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The costs of diabetes to our country are astronomical. It is estimated that around 96,000 South Africans died of diabetes-related causes last year. The suffering and loss that patients and their families endure is incalculable, while in 2018, the country’s healthcare costs for diabetes were approximately R21.8 billion. The tragedy is that it doesn’t have to be this way. While diabetes cannot be cured at this time, it can be effectively managed through treatment and lifestyle habits so that people living with diabetes can avoid diabetes-related health complications and live long, healthy and fulfilling lives.
With the 2022 theme, ‘education to protect tomorrow’, World Diabetes Day is celebrated on 14 November, and for South Africans, November is Diabetes Awareness Month. The South African Government and health organisations such as ([[https://www.adsa.org.za/ADSA Association for Dietetics in South Africa) are urging South Africans to get tested for diabetes and raising awareness about the importance of diabetes education. Maria van der Merwe, the president of ADSA, says, “There’s a lot of confusion and misinformation around diabetes and about how this diagnosis can change one’s life – especially when it comes to making dietary changes. This can be a significant barrier to being tested for diabetes, and therefore it is important for South Africans to understand that managing diabetes through medical treatment, healthy eating and physical activity is achievable. Furthermore, a diabetes diagnosis has impacts on the family, so it’s important that loved ones have a solid understanding of the condition so that they can support a person who is either pre-diabetic or living with diabetes.”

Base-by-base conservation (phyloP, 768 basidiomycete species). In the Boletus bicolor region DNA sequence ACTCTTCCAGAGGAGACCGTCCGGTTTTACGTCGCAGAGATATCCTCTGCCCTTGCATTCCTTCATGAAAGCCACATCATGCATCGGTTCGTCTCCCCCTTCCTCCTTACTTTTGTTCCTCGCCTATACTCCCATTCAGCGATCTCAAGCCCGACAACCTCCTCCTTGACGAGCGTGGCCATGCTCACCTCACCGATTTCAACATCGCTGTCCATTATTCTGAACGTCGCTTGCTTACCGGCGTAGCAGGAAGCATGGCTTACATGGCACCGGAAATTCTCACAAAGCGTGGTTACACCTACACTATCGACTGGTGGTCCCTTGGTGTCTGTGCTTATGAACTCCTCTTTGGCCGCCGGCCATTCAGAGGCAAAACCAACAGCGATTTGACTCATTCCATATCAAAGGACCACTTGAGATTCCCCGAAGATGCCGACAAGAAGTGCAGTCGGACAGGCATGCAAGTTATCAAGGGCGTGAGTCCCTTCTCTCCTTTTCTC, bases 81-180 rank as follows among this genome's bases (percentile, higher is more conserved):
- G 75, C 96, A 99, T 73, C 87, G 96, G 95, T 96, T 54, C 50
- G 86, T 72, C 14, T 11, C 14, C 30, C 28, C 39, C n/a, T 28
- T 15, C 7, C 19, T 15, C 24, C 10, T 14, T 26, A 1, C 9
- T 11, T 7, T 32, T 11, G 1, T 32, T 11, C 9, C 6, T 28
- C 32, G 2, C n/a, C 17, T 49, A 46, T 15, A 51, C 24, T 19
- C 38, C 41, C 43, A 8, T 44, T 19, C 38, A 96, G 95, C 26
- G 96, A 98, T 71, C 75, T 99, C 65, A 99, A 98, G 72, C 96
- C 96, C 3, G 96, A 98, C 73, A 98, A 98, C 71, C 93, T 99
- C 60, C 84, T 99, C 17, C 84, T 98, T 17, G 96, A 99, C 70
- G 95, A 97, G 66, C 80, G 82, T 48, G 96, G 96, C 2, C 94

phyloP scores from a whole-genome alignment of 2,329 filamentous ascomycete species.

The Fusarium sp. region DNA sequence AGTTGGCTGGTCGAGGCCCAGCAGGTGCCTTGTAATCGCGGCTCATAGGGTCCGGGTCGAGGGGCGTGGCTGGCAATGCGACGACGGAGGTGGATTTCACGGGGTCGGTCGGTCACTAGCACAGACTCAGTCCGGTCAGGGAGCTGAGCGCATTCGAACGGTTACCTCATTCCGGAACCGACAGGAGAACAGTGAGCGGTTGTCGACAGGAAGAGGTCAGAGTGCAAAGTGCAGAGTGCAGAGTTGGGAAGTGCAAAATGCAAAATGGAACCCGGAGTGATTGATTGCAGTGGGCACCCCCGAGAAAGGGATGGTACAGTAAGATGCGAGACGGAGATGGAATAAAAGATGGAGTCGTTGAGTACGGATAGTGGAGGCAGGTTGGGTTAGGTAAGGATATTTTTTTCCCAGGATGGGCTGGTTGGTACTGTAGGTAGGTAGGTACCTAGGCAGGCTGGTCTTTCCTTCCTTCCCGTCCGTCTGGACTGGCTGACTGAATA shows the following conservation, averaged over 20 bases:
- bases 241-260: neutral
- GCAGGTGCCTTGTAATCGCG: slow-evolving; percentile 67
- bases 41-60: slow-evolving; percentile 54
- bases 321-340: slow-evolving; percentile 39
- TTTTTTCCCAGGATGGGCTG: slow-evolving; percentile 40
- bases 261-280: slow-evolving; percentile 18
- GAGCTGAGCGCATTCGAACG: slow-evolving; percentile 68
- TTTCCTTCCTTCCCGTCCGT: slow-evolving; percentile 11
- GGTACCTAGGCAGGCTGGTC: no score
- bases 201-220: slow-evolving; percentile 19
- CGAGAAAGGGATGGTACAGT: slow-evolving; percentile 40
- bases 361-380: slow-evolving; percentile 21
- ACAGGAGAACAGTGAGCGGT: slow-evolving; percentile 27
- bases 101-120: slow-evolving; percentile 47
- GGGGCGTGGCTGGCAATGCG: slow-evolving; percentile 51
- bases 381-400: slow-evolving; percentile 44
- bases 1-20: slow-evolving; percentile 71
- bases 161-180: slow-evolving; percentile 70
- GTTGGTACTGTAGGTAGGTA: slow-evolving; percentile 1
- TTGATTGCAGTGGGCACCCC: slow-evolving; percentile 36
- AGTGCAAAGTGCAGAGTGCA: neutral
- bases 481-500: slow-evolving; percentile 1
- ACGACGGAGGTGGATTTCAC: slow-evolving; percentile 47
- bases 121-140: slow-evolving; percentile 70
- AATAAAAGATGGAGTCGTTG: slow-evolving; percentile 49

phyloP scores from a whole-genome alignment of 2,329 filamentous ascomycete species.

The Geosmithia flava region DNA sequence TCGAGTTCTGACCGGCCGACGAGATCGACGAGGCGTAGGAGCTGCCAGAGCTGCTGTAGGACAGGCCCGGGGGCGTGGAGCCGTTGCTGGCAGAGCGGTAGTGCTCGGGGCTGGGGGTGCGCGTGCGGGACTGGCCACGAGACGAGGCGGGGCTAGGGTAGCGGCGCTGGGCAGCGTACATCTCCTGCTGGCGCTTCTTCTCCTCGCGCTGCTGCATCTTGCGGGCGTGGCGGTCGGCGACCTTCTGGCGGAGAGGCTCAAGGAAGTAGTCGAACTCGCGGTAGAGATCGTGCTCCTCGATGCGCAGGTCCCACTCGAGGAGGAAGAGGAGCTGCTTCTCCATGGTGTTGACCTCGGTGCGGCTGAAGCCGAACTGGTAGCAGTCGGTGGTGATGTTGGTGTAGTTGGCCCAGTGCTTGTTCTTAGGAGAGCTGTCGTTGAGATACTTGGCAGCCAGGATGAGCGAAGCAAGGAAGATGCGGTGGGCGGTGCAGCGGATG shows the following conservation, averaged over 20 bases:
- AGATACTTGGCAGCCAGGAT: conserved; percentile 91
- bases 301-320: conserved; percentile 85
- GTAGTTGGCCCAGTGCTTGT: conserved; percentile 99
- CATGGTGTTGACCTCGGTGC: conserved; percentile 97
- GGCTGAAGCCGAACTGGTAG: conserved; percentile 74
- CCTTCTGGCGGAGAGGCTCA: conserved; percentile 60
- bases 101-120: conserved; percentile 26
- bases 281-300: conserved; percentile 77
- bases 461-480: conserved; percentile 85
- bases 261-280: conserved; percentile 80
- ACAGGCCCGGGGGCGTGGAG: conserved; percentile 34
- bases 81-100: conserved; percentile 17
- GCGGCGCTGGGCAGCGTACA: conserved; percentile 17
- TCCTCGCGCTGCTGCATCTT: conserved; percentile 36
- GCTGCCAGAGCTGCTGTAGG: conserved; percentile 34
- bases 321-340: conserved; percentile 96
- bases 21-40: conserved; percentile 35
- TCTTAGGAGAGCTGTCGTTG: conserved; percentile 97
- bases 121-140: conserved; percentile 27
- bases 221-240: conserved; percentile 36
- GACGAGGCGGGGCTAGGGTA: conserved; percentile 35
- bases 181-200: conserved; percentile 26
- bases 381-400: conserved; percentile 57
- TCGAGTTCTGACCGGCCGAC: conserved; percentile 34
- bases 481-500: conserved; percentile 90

For Diabetes Awareness Month, ADSA put 10 myth-busting questions about diabetes and food to a panel of registered dietitians:
Ria Catsicas: People with diabetes need to prioritise the intake of foods that are part of a healthy diet. There is no need to buy special foods or expensive foods labelled for people living with diabetes. Foods that form part of a healthy diet are available at any grocery store and include wholegrains; fresh vegetables and fruits; dried beans, legumes and pulses; fish, chicken, lean red meat; low fat dairy products; seeds and nuts; and plant-based oils such as olive, canola, sunflower and other seed or nut oils. This means that people living with diabetes have as wide a choice of foods as anyone else. A challenge is that people may know what they should eat but find it difficult to change eating habits. People who are diagnosed with diabetes or as pre-diabetic will benefit from seeking guidance from a registered dietitian. Each person requires individual dietary guidance, with consideration of several factors, including your health status, medication, lifestyle and food preferences. Having a dietitian on your team gives you the support that everyone needs when they need to change their habits.